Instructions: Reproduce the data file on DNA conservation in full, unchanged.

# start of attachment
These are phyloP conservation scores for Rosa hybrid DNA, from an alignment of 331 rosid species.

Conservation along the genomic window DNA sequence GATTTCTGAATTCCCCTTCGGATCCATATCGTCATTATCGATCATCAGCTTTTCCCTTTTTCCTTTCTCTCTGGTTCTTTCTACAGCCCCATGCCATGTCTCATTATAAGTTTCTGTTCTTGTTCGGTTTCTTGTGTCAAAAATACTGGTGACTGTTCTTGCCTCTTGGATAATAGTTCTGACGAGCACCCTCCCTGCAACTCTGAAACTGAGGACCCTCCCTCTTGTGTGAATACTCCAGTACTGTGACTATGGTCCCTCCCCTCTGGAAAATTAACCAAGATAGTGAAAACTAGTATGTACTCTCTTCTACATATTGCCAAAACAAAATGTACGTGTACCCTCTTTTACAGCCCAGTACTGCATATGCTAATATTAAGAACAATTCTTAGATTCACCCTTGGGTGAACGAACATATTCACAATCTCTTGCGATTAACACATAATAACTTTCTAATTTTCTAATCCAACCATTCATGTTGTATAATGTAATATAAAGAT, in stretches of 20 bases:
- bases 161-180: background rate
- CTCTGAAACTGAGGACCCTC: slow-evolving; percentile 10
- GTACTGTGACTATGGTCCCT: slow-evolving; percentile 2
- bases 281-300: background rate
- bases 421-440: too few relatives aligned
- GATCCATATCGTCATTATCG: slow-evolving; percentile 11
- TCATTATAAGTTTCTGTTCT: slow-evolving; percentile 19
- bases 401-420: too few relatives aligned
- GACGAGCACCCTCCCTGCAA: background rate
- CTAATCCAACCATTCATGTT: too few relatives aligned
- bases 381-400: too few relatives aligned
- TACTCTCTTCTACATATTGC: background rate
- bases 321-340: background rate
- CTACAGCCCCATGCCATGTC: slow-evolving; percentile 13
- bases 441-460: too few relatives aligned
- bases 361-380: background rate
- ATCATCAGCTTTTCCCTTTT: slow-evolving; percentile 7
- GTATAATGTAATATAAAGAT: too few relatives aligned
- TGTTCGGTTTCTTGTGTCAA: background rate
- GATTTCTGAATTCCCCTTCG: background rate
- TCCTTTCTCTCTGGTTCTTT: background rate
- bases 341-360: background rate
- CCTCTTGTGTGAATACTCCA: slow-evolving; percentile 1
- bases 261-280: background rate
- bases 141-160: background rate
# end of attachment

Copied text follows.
These are phyloP conservation scores for Rosa hybrid DNA, from an alignment of 331 rosid species.

Conservation along the genomic window DNA sequence GATTTCTGAATTCCCCTTCGGATCCATATCGTCATTATCGATCATCAGCTTTTCCCTTTTTCCTTTCTCTCTGGTTCTTTCTACAGCCCCATGCCATGTCTCATTATAAGTTTCTGTTCTTGTTCGGTTTCTTGTGTCAAAAATACTGGTGACTGTTCTTGCCTCTTGGATAATAGTTCTGACGAGCACCCTCCCTGCAACTCTGAAACTGAGGACCCTCCCTCTTGTGTGAATACTCCAGTACTGTGACTATGGTCCCTCCCCTCTGGAAAATTAACCAAGATAGTGAAAACTAGTATGTACTCTCTTCTACATATTGCCAAAACAAAATGTACGTGTACCCTCTTTTACAGCCCAGTACTGCATATGCTAATATTAAGAACAATTCTTAGATTCACCCTTGGGTGAACGAACATATTCACAATCTCTTGCGATTAACACATAATAACTTTCTAATTTTCTAATCCAACCATTCATGTTGTATAATGTAATATAAAGAT, in stretches of 20 bases:
- bases 161-180: background rate
- CTCTGAAACTGAGGACCCTC: slow-evolving; percentile 10
- GTACTGTGACTATGGTCCCT: slow-evolving; percentile 2
- bases 281-300: background rate
- bases 421-440: too few relatives aligned
- GATCCATATCGTCATTATCG: slow-evolving; percentile 11
- TCATTATAAGTTTCTGTTCT: slow-evolving; percentile 19
- bases 401-420: too few relatives aligned
- GACGAGCACCCTCCCTGCAA: background rate
- CTAATCCAACCATTCATGTT: too few relatives aligned
- bases 381-400: too few relatives aligned
- TACTCTCTTCTACATATTGC: background rate
- bases 321-340: background rate
- CTACAGCCCCATGCCATGTC: slow-evolving; percentile 13
- bases 441-460: too few relatives aligned
- bases 361-380: background rate
- ATCATCAGCTTTTCCCTTTT: slow-evolving; percentile 7
- GTATAATGTAATATAAAGAT: too few relatives aligned
- TGTTCGGTTTCTTGTGTCAA: background rate
- GATTTCTGAATTCCCCTTCG: background rate
- TCCTTTCTCTCTGGTTCTTT: background rate
- bases 341-360: background rate
- CCTCTTGTGTGAATACTCCA: slow-evolving; percentile 1
- bases 261-280: background rate
- bases 141-160: background rate